This album is a rare look at post-World War II life in Germany, specifically showing photographs of individuals and places connected with Operation Paperclip, a US government program aimed at bringing German war-time scientists into service for the United States.
This beautiful 7.25″ x 5.5″ Photo-Kino Wegert photo album was a gift to Franz Joseph Biermann from a Mr. A. Hinz, in Berlin, in 1954.
For several years (the 45 photographs cover the time period 1945 to 1954), Biermann worked for the Joint Intelligence Objectives Agency (JIOA), a secret program in which more than 1,600 German scientists, engineers, and technicians (many of whom were formerly registered members of the Nazi Party) were brought to the U.S. and made citizens, reportedly purging some of their work with the Third Reich.
After working with the JIOA after the war, Biermann and his wife, Ruth, returned to the U.S. in 1954, where he joined the CIA that same year. According to his obituary in the Washington Post in 1996, his work for the Agency centered on intelligence and operations involving African and German issues. He was stationed in Germany from 1963 to 1968, retiring from the CIA in 1973 but remained as a consultant until 1978.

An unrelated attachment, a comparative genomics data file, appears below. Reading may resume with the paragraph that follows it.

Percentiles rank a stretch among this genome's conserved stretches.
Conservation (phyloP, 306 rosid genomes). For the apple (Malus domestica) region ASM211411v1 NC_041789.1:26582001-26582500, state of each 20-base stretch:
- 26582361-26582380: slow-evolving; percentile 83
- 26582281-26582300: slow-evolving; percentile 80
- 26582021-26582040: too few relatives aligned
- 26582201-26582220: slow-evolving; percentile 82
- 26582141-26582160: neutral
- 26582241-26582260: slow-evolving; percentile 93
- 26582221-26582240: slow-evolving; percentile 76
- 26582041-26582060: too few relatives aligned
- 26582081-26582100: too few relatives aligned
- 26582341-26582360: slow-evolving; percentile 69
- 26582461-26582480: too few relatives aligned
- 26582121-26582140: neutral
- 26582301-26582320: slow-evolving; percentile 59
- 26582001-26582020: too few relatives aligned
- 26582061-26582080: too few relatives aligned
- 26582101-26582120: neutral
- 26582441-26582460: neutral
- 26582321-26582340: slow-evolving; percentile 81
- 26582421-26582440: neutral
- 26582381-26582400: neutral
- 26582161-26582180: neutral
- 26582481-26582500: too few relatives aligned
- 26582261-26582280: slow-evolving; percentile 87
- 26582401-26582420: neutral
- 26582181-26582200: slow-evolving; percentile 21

The album contains 45 crisp black-and-white photographs of before and after comparisons of some German locations, a number of personnel involved in Operation Paperclip (including Dr. Carl Nordstrom, a high-level JOIA member directly involved in convincing German scientists to defect to the American side), buildings used by the JOIA and other related efforts.
There are also two photographs of German Nobel Prize laureates, Max Von Laue and Otto Warburg. Another photo shows Mrs. John Foster Dulles’ wife with other officials during one of the future CIA director’s visits to Germany.
Mr. Hinz has also included several hand-drawn caricatures of some of the Operation Paperclip leaders, including Mr. Biermann, who retired as a lieutenant colonel in the U.S. Army Reserve.
Please examine the photographs of this album and its contents carefully. There are few opportunities to obtain an item of this quality and historic significance, especially as it pertains to a secret post-World War II U.S. government project.